# Homework Help: Maximum Bending Stress in Beam

1. May 2, 2010

### joemama69

1. The problem statement, all variables and given/known data
Note the attachment. I scanned it out of my book and I drew a FBD on it.

2. Relevant equations

3. The attempt at a solution

Ok so i havent gotten very far at all with this one because it just doesnt seem to have enough information.

So first I summed the forces in the y direction.

Fy = 0 = 9k - RB.... RB = 9k

Then I found the Moment @ B

MB = 9k(192) = 1728k

and thats about as far as I got. It seemed odd that there was no information given about the forces or distances at point A.

so I know that the Bending stress = -My/I

but how do I find the y. Im assuming it would come from k = 1/p but I do not know any of those quantities. Same with I = integral y2dA. Can I get a hint as to my next step

File size:
487.3 KB
Views:
576
2. May 2, 2010

### PhanthomJay

There is a force at A (and B), but the max bending moment at B (in inch-kips) is the same on either side of support B, so you don't need the force at A to calculate it. You should calculate the moment of Inertia , I, of the wide flanged beam, using the parallel axis theorem. Ignore the small fillets where the web connects to the flanges.

3. May 3, 2010

### joemama69

Ok so find I i used an equation from wikipedia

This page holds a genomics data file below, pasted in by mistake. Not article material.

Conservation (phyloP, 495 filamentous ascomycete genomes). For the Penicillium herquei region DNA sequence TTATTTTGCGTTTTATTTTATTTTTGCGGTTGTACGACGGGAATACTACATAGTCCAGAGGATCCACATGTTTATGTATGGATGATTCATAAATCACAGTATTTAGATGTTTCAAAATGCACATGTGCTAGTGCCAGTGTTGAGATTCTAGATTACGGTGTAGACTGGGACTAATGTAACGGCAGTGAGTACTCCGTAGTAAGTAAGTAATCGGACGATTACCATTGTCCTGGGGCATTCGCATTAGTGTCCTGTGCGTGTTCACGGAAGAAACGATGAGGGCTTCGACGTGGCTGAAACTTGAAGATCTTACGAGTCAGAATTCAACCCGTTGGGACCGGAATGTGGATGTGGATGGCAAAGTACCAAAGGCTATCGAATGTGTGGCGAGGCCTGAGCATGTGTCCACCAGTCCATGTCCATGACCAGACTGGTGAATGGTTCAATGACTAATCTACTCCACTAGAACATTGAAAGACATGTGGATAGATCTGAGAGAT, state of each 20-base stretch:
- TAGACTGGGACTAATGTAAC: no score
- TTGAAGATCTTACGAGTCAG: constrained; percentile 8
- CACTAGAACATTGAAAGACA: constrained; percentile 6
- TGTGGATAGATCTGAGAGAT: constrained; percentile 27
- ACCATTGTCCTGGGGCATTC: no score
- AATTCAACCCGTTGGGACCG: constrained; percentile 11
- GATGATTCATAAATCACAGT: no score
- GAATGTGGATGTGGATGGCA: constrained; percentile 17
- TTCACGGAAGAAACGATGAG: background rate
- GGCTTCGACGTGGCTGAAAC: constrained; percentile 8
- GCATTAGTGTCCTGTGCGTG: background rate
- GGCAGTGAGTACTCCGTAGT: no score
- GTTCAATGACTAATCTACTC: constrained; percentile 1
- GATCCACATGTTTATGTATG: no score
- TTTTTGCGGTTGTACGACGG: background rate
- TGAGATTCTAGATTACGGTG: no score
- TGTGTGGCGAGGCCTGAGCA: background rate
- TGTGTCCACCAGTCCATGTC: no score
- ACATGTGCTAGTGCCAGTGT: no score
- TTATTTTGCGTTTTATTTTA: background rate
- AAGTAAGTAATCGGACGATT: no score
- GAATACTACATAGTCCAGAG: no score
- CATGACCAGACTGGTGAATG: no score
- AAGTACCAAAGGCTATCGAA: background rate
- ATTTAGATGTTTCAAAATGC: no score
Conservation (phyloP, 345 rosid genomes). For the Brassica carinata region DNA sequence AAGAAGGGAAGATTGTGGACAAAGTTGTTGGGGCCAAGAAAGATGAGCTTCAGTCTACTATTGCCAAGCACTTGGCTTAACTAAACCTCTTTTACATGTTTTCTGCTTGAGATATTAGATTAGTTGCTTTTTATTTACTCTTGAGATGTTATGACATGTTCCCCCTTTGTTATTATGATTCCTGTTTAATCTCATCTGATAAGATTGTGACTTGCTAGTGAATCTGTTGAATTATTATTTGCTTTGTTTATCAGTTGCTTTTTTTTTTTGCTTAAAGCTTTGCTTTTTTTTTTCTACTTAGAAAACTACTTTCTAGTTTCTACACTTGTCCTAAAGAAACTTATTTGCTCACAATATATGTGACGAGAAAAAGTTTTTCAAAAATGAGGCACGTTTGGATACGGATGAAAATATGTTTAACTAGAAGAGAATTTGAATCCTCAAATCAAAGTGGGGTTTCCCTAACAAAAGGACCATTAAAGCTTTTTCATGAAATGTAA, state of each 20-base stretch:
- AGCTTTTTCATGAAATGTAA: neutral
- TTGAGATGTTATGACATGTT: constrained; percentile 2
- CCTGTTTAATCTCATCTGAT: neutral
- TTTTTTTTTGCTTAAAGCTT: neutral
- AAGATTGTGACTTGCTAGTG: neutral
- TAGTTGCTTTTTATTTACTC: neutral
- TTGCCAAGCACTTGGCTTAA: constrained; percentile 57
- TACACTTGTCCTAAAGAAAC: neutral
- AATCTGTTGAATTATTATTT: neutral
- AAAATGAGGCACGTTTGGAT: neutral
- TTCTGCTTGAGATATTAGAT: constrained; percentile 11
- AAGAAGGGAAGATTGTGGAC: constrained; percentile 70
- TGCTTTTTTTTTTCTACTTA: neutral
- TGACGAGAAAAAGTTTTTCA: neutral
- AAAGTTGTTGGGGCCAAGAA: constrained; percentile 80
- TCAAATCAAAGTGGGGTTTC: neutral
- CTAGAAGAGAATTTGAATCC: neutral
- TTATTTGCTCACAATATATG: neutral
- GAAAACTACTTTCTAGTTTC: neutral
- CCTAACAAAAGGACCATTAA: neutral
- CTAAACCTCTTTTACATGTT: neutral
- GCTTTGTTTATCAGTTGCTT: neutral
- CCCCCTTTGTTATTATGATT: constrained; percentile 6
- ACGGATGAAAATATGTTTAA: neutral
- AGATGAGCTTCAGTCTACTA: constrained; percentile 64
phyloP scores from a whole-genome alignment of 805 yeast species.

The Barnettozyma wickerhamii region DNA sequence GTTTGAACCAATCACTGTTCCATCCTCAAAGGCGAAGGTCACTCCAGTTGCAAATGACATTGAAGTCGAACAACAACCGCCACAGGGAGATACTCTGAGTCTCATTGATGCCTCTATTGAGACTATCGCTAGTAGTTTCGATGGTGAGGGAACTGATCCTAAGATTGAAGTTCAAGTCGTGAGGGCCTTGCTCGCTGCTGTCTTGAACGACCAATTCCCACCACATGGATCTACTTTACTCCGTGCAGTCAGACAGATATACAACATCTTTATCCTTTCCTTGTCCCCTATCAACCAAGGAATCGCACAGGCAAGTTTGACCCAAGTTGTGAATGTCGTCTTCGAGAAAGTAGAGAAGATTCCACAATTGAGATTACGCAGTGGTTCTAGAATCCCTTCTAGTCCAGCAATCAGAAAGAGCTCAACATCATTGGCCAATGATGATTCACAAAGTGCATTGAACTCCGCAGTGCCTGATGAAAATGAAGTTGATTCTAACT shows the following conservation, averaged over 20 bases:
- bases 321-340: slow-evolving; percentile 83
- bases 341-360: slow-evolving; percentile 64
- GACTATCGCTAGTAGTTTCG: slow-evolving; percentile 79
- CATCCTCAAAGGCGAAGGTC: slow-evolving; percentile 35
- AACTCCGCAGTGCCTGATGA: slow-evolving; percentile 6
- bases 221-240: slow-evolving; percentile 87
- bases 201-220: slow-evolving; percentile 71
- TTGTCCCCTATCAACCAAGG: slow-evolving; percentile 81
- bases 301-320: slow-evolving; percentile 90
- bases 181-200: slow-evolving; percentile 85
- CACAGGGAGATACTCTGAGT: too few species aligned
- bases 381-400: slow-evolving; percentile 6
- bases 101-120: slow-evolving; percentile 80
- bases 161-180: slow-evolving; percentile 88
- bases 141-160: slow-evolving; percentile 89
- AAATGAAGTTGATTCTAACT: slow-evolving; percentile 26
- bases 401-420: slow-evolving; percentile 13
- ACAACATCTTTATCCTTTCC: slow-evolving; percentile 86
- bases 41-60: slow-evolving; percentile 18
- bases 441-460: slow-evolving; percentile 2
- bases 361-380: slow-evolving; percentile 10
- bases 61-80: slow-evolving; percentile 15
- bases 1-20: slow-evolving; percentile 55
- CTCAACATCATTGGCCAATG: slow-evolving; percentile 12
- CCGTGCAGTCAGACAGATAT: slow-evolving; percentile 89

http://en.wikipedia.org/wiki/Second_moment_of_area#Parallel_axis_theorem

I calculated it for Ix & Iy, but it my book it doesnt specify which ones to use. do i add them together or did i use the wrong formulas

Ix = 1995 & Iy = 75

my book says for doubly symmetric shapes... $$\sigma$$max = M/S where S = I/c

where do I go from here

4. May 3, 2010

### PhanthomJay

The beam is bending about the strong axis of the beam, not the weak axis, so you just need to use the I that applies, not both. You don't add the moments of inertias. Don't forget your units of I (in^4). I assume you understand the value to use for 'c' ?

5. May 3, 2010

### joemama69

Ok so i used the Iy because that is the direction of movment = 75 in^4

and c would just be half of the height because it is a symetric beam

S = I/c = 75in^4/11in = 6.81in^3

$$\sigma$$ = M/S = 1725kip*in/6.81in^3 = 254 kips/in^2

is this correct

6. May 3, 2010

### PhanthomJay

You've got your Ix and Iy mixed up. But you managed to get the correct c distance.

7. May 3, 2010

### joemama69

ok I missunderstood

S = 1995/11 = 181.4 in^3

Stress max = M/S = 1728kips*in / 181.4 in^3 = 9.5 is kips/in^2 = psi

8. May 3, 2010

### PhanthomJay

yes, that's 9.5 kips/in^2, or 9.5 ksi, or 9500 psi.